3.5.5. Concerning the foundation of Gades, the Gaditanians report that a certain oracle commanded the Tyrians to found a colony by the Pillars of Hercules. Those who were sent out for the purpose of exploring, when they had arrived at the strait by Calpe, imagined that the capes which form the strait were the boundaries of the habitable earth, as well as of the expedition of Hercules, and consequently they were what the oracle termed the Pillars. They landed on the inside of the straits, at a place where the city of the Exitani now stands. Here they offered sacrifices, which however not being favourable, they returned. After a time others were sent, who advanced about 1500 stadia beyond the strait, to an island consecrated to Hercules, and lying opposite to Onoba, a city of Iberia: considering that here were the Pillars, they sacrificed to the god, but the sacrifices being again unfavourable, they returned home. In the third voyage they reached Gades, and founded the sanctuary in the eastern part of the island, and the city in the west. On this account some consider that the capes in the strait are the Pillars, others suppose Gades, while others again believe that they lie still farther, beyond Gades. There are also some who think that the Pillars are Calpe, and the mountain of Libya which is opposite, named Abilyx, and situated, according to Eratosthenes, amongst the Metagonians, a wandering race. Others fancy that they are two small islands near to the former, one of which is named the Island of Juno. Artemidorus speaks both of the Island of Juno and the sanctuary there, but makes no mention either of mount Abilyx, or the nation of the Metagonians. Some have transported hither the Planctae and the Symplgades, supposing them to be the Pillars, which Pindar calls the Gates of Gades, when he says that they were the farthest limits at which Hercules arrived. Dicaearchus, Eratosthenes, and Polybius, with most of the Grecians, represent the Pillars as being close to the strait, while the Iberians and Libyans place them at Gades, alleging that there is nothing at all resembling pillars close by the strait. Others pretend that they are the pillars of brass eight cubits high in the sanctuary of Hercules at Gades, on which is inscribed the cost of erecting that edifice; and that the sailors coming there on the completion of their voyage and sacrificing to Hercules, rendered the place so famous that it came to be regarded as the termination of the land and sea. Posidonius thinks this view the most probable of all, and looks upon the oracle and the several expeditions as a Phoenician invention. As for the expeditions, what matters it whether any one should vehemently deny or credit the account, as neither the one nor the other would be inconsistent with reason: but the assertion that neither the little islands, nor yet the mountains, bear much resemblance to pillars, and that we should seek for pillars, strictly so called, [set up] either as the termination of the habitable earth, or of the expedition of Hercules, has at all events some reason in it; it being an ancient usage to set up such boundary marks. As for instance the small column which the inhabitants of Rhegium erected by the Strait of Sicily, which is indeed a little tower; and the tower called after Pelorus, which is situated opposite to this small column; also the structures called altars of the Philaeni, about midway in the land between the Syrtes; likewise it is recorded, that a certain pillar was formerly erected on the Isthmus of Corinth, which the Ionians who took possession of Attica and Megaris when they were driven out of the Peloponnesus, and those who settled in the Peloponnesus, set up in common, and inscribed on the side next Megaris, This is no longer Peloponnesus, but Ionia, and on the opposite, This is Peloponnesus, not Ionia. Alexander too erected altars as boundaries of his Indian campaign in those parts of the Indies he arrived at, which were situated farthest towards the east, in imitation of Hercules and Bacchus. That this custom existed, then, cannot be doubted. 3.5.6. It is probable that the places themselves took the same name [as the monuments], especially after time had destroyed the boundary marks which had been placed there. For instance, at the present day the altars of the Philaeni no longer exist, but the place itself bears that designation. Similarly they say that in India neither the pillars of Hercules or Bacchus are to be seen, nevertheless certain localities being described and pointed out to the Macedonians, they believed that those places were the pillars in which they discovered any trace either of the adventures of Bacchus or Hercules. In the instance before us, it is not improbable that they who first [visited these regions], set up boundary marks fashioned by the hand of man, such as altars, towers, and pillars, in the most remarkable situations, to indicate the farthest distance they had reached, (and straits, the surrounding mountains, and little islands, are indubitably the most remarkable situations for pointing out the termination or commencement of places,) and that after these human monuments had decayed, their names descended to the places [where they had stood]; whether that were the little islands or the capes forming the strait. This latter point it would not be easy now to determine; the name would suit either place, as they both bear some resemblance to pillars; I say bear some resemblance, because they are placed in such situations as might well indicate boundaries. Now this strait is styled a mouth, as well as many others, but the mouth is at the beginning to those sailing into the strait, and to those who are quitting it at the end. The little islands at the mouth having a contour easy to describe, and being remarkable, one might not improperly compare to pillars. In like manner the mountains overlooking the strait are prominent, resembling columns or pillars. So too Pindar might very justly have said, The Gaditanian Gates, if he had in mind the pillars at the mouth; for these mouths are very similar to gates. On the other hand, Gades is not in a position to indicate an extremity, but is situated about the middle of a long coast forming a kind of gulf. The supposition that the pillars of the sanctuary of Hercules in Gades are intended, appears to me still less probable. It seems most likely that the name was originally conferred not by merchants, but generals, its celebrity afterwards became universal, as was the case with the Indian pillars. Besides, the inscription recorded refutes this idea, since it contains no religious dedication, but a mere list of expenses; whereas the pillars of Hercules should have been a record of the hero's wonderful deeds, not of Phoenician expenditure.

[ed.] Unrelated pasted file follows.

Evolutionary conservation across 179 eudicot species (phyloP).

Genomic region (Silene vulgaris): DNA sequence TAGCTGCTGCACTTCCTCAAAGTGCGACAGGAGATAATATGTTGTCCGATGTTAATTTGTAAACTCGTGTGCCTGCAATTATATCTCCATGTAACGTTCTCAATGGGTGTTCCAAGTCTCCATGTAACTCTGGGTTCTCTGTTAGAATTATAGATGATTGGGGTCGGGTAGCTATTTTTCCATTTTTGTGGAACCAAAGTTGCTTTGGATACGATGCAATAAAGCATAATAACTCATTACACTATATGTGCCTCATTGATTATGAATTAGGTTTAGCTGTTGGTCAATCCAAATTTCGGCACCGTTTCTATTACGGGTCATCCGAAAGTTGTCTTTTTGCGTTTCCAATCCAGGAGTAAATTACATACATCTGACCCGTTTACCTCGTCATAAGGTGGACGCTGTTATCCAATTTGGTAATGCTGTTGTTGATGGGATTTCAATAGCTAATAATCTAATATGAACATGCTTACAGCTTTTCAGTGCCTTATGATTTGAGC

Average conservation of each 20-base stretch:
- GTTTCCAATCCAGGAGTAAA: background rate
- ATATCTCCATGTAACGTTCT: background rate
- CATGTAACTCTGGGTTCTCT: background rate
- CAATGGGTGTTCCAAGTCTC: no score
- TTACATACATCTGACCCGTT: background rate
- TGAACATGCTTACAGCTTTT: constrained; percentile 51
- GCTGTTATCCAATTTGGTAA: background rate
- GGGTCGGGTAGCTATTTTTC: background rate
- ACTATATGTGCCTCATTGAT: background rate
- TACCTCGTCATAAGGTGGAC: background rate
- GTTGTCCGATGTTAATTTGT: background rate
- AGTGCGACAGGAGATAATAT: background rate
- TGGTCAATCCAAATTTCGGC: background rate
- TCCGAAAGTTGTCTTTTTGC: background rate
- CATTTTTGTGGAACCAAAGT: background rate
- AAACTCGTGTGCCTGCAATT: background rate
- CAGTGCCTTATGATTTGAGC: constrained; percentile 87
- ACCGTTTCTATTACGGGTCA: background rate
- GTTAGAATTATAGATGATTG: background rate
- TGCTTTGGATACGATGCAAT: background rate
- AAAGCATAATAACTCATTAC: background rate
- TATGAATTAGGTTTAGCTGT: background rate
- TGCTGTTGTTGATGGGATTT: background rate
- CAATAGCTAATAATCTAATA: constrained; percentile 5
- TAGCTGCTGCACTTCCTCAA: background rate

8. Apollodorus, Bibliotheca, 2.4.8 (1st cent. CE - 2nd cent. CE)